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The rise and fall of Florida's drug monitoring

Sept. 2001: Florida's medical examiners say overdose deaths from prescription painkillers oxycodone and hydrocodone went up nearly 60 percent in the first half of the year.

Dec. 2001: At a statewide conference on drug abuse, Gov. Jeb Bush unveils legislation to establish a prescription drug database to stop the misuse of narcotics.

Jan. 2002: Bush's daughter, 24-year-old Noelle Bush, is arrested on charges of trying to fraudulently obtain Xanax, a frequently abused antianxiety drug.

March 2002: Bills to create the monitoring system die in the Legislature. An average of two Floridians will die of prescription drug abuse every day in 2002.

Nov. 2002: OxyContin maker Purdue Pharma agrees to provide $2 million to develop Florida's drug monitoring system. The offer ends a state investigation into its aggressive marketing tactics.

May 2003: Bills to create the monitoring system die in the Legislature. An average of three Floridians will die of prescription drug abuse every day in 2003.

October 2003: Radio talk-show host Rush Limbaugh, left, acknowledges he's addicted to painkillers. Investigators say he received more than 2,000 pills at a pharmacy near his Palm Beach mansion.

May 2004: Bills to create the monitoring system die in the Legislature. An average of four Floridians a day will die from prescription drug overdoses in 2004.

May 2005: Bills to create the monitoring system are given no chance, so the lead sponsor doesn't even file. Four Floridians a day will die from prescription drug overdoses in 2005.

Dec. 2005: James Dungy, 18, the son of former Tampa Bay Buccaneers coach Tony Dungy, hangs himself in his Lutz apartment. Weeks earlier, he called 911 after taking about 15 pills, including the painkiller hydrocodone.

May 2006: Bills to create the monitoring system die in the Legislature. An average of five Floridians a day will die from prescription drug overdoses in 2006.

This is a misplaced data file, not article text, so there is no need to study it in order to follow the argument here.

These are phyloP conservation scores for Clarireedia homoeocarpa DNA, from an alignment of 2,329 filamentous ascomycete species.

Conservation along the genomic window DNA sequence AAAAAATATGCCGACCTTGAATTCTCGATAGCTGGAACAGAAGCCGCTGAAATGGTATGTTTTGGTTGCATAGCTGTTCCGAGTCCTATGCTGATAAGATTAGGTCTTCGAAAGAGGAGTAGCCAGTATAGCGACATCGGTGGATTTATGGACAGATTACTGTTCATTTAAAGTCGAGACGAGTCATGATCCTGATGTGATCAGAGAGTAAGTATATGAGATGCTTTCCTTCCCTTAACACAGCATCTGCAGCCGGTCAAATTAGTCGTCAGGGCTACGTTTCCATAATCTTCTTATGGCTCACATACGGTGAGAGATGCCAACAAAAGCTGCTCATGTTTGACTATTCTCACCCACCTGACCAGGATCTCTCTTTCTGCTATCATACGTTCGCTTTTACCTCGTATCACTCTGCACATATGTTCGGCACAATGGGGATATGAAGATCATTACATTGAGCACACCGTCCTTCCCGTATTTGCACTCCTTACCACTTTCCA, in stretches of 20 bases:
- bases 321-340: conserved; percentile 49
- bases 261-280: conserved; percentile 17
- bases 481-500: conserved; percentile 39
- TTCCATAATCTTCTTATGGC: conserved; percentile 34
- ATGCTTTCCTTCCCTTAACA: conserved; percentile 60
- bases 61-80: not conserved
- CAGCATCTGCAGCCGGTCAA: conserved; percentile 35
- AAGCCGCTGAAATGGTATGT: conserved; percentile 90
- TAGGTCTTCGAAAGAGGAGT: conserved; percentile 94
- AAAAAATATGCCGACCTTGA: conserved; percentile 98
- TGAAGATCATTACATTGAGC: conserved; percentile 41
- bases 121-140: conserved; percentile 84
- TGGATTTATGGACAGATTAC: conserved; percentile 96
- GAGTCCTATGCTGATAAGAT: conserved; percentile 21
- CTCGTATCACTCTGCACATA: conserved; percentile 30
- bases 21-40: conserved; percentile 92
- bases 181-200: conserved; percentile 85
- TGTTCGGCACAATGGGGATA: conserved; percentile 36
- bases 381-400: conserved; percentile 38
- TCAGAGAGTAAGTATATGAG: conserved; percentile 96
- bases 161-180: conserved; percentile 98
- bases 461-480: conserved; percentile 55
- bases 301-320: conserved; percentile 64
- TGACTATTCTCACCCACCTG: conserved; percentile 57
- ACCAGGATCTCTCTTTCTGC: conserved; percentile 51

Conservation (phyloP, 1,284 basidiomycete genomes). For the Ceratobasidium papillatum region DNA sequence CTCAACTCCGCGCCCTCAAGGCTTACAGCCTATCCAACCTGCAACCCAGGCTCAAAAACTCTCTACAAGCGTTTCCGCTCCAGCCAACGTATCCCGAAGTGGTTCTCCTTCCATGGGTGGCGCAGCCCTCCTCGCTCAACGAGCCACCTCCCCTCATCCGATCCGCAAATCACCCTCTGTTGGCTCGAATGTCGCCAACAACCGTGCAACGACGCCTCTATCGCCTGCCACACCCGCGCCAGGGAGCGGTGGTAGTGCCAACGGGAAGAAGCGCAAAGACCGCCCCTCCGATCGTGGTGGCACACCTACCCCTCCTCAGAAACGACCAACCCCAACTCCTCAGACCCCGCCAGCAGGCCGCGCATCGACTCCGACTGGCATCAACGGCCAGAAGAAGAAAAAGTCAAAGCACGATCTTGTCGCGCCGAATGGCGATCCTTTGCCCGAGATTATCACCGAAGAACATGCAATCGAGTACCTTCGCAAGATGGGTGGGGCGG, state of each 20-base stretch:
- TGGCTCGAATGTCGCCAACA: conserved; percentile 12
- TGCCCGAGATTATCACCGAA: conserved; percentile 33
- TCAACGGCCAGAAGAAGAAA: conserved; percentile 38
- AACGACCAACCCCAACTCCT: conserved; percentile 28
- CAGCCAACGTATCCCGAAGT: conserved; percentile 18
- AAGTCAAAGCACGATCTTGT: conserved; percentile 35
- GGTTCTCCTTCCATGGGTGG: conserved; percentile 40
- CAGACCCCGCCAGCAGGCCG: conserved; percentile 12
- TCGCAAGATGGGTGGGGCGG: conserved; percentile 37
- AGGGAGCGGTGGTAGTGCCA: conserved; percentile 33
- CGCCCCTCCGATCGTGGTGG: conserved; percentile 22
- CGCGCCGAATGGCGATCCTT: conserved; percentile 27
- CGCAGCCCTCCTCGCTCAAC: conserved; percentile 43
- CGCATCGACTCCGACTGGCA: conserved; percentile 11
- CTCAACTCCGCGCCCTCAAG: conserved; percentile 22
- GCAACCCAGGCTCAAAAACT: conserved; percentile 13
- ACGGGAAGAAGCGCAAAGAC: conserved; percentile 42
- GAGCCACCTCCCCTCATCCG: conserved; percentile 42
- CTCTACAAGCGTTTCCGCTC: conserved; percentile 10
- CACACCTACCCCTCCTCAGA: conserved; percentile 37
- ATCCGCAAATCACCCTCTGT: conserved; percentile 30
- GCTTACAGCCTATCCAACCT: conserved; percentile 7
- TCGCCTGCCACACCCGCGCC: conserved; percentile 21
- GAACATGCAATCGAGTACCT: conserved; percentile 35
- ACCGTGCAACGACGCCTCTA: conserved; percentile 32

Sept. 2006: Pinellas County sheriff's deputies arrest a physician's assistant at the Doctors Urgent Care Clinic in St. Petersburg after linking prescriptions for painkillers to the death of a 33-year-old man.

Feb. 2007: Anna Nicole Smith, left, dies of a prescription drug overdose at the Seminole Hard Rock Hotel in Florida, an incident many say focused new attention on the crisis.

May 2007: Bills to create the monitoring system die in the Legislature. Five Floridians a day will die from prescription drug overdoses in 2007.

July 2007: At the sentencing hearing before a federal judge in Virginia for three top executives of Purdue Pharma, Julie Rinaldi of New Tampa speaks of her daughter, Sarah, 17, who overdosed on OxyContin and other drugs. "I'm just here as a mom, a mom that will never be called Grandma," Rinaldi said. The executives pleaded guilty to a misdemeanor charge of misbranding a drug. None received jail time.

Dec. 2007: In a visit to a Tampa drug treatment center, U.S. drug czar John Walters points to studies showing that one in eight young adults in Florida abuses prescription drugs. He says the state needs a database.

April 2008: Walgreen's removes the painkiller OxyContin from some area pharmacies and staffs others with armed police officers after at least six local drugstores were robbed for prescription painkillers.

May 2008: Bills to create the monitoring system die in the Legislature. Six Floridians a day will die from prescription drug overdoses in 2008.

April 2009: The Florida Legislature approves a statewide monitoring system to track prescription drugs but refuses to allocate state money to run it. Seven Floridians will die of prescription drug overdoses each day in 2009.

Aug. 2009: Authorities in Pinellas County arrest 21 suspects in an oxycodone drug ring that made $300,000 in less than a year.

Oct. 2009: Nearly 300 people attend a candlelight vigil in Largo Central Park organized by parents who lost children to prescription drugs.

July 2010: The Florida Department of Health awards the contract for the drug monitoring system but the losing bidder protests, stalling implementation. It loses again in December, and stops the process with another protest.

Dec. 2010: Tampa police arrest Dr. Kimberly Daffern, left, a pain clinic physician accused of prescribing more than 1 million oxycodone pills over three months.

Dec. 2010: Gov.-elect Rick Scott announces he will close the Office of Drug Control, the lead agency raising money for the monitoring system.

Feb. 2011: Scott announces his 800-page budget proposal, which would repeal the drug monitoring system.

March 2011: The House proposes repealing the monitoring system, but the Senate vows to block the effort.

March 8: A judge awards the contract for the database, which Attorney General Pam Bondi says "can be an important part of the fight against pill mills.'' The state Health Department, which would run the database, says it will review the ruling to figure out how to proceed.

Compiled by Letitia Stein and Meg Laughlin from state records and Times files

The rise and fall of Florida's drug monitoring 03/11/11 [Last modified: Saturday, March 12, 2011 7:18pm]
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